According to the latest research report, what happens when a dead star encounters a black hole? The answer is that the black hole will temporarily wake up the “zombie star.”
A team of scientists conducted an in-depth study on how white dwarfs interact with medium-mass black holes (1000-10,000 times the mass of the sun), which is considered to be a small, dense object formed by larger stars depleting fuel. The results show that these white dwarfs can be reactivated in a supernova-like explosion, producing heavier elements, and perhaps one day, physicists will be able to observe the results of these explosions.
The study authors published a study in the Journal of Astrophysics that the tidal interference of a medium-mass black hole to a white dwarf is a complex and dramatic cosmic event that produces important electromagnetic and potentially observable gravitational wave energy.
The researchers performed a physical simulation of the interaction of the two celestial bodies. They pointed out that these simulations are based on a large amount of computational power and need to understand all the moving matter, magnetism, radiation and gravity in the interactive system. We do not consider the magnetic field or radiation in this study, but the process includes a complete nuclear reaction and black hole gravitation, not only involving the simplest physical laws proposed by British physicist and astronomer Isaac Newton. It also involves the general theory of relativity of physicist Albert Einstein.
In all of the team’s calculations, close contact between the two celestial bodies led to nuclear reactions in white dwarfs, much like Ia-type supernovae, which were sucked by white dwarfs from heavier host objects, but on their surface, an explosion occurred. But in this case, the strong gravitational effect of the black hole on the white dwarf led to the explosion. These nuclear fusion events can lead to heavier elemental production, especially calcium or iron. In essence, it is like a star being temporarily reactivated.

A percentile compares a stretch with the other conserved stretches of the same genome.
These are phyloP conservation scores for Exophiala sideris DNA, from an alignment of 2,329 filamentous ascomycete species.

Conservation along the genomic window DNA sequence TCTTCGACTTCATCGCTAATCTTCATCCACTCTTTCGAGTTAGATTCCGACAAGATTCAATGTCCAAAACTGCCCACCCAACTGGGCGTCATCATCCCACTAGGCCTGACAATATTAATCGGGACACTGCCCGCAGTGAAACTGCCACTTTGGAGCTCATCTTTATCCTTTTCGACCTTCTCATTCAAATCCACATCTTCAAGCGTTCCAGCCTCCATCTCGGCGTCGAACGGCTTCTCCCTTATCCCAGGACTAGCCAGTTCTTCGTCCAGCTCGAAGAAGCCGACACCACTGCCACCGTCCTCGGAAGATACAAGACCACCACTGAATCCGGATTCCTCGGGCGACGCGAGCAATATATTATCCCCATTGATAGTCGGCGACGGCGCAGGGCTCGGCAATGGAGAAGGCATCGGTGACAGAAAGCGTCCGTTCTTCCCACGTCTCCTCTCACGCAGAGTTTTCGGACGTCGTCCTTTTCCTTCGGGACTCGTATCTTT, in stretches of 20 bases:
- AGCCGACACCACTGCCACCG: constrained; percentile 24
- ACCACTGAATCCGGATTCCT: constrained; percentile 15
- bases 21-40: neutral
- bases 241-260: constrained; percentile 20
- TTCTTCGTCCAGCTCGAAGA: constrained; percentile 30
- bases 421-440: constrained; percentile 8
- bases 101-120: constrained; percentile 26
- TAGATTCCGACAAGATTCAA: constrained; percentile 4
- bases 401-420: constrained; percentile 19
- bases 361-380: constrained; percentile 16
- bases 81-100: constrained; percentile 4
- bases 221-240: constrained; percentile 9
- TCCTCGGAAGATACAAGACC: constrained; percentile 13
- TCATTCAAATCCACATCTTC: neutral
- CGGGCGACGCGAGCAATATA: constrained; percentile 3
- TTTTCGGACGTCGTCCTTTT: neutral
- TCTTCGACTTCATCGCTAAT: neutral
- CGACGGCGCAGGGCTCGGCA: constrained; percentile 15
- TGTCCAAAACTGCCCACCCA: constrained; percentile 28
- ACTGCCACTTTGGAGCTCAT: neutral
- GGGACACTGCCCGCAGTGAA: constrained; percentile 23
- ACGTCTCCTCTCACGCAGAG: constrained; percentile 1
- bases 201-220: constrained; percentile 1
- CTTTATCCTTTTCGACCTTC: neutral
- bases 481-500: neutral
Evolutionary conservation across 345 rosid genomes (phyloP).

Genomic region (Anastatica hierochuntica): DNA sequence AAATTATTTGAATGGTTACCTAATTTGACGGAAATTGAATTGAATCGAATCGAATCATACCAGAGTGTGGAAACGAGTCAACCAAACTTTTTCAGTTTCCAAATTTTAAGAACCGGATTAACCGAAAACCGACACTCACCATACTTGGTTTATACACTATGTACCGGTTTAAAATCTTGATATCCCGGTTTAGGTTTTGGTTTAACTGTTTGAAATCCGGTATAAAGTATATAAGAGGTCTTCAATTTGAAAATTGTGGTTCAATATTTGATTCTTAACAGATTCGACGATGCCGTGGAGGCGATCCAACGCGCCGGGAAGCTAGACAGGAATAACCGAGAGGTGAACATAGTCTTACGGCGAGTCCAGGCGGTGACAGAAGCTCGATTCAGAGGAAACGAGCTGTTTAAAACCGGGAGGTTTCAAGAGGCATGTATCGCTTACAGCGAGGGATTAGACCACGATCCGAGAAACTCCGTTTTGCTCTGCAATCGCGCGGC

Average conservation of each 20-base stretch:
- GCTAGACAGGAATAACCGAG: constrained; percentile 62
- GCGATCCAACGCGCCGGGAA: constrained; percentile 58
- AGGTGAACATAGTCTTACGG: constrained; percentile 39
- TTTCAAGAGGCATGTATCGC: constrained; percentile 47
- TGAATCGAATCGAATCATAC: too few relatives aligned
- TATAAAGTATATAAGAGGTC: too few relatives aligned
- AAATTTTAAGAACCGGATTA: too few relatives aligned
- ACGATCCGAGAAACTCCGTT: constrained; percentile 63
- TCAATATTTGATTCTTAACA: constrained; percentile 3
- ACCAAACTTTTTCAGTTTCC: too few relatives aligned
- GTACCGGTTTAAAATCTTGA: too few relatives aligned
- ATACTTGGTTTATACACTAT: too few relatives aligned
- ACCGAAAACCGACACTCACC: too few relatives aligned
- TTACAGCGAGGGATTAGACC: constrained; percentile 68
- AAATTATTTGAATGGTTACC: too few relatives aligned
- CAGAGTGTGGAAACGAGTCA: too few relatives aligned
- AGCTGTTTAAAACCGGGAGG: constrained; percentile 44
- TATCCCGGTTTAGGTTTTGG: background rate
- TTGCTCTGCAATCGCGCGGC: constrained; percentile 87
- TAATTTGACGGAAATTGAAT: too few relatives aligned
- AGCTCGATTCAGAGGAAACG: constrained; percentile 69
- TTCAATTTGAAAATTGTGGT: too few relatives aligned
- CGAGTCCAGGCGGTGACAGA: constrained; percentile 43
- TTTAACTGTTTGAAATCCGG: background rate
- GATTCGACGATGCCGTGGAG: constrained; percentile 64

These interactions can cause gravitational wave bursts, as detected by LISA detectors, but these signals are very rare. The authors of the study pointed out that although these signals belong to the frequency range observed by the LISA detectors, their amplitudes are very small, unless they are within the source range (approximately 33,000-333,000 light years), they are unlikely to be observed, if currently Analysis of the rate of collapse of white dwarf to medium-mass black holes is normal and they will be extremely rare astronomical events.
The American Museum of Natural History and Professor of the City University of New York, Savik Ford, said that this is a very good astronomical study that will potentially explain a unique “transient phenomenon” or temporary source, one that disappears after emergence. Source, which contains a lot of calcium, but contains as much iron or nickel as we would expect in a typical white dwarf to produce a type Ia supernova. The supernova explosion produced a lot of iron, but sometimes astronomers found that the process produced less iron and more calcium, and it is likely that the white dwarf-black hole encounter event caused this phenomenon.
But Professor Savik pointed out that there are other ways to make “calcium-rich transients,” which scientists haven’t thought of yet. She also said that the simulation ended in a few seconds after the most violent moment and that we have spent several months observing the supernova, and the actual situation may be more complicated than the research prediction.
However, this study may also provide another way to potentially discover medium-quality black holes. As we have written, there is convincing evidence here, but nothing is truly shocking. Indicate whether these medium-mass black holes are real. Medium-mass black holes are black holes that are lighter than heavier stars and lighter than the supermassive black holes in the center of the galaxy. At present, the “Swift” telescope may have detected the interaction between medium-mass black holes and white dwarfs, which form a gamma-ray burst called GRB060218.
Gizmodo (Source) via News mydriver.com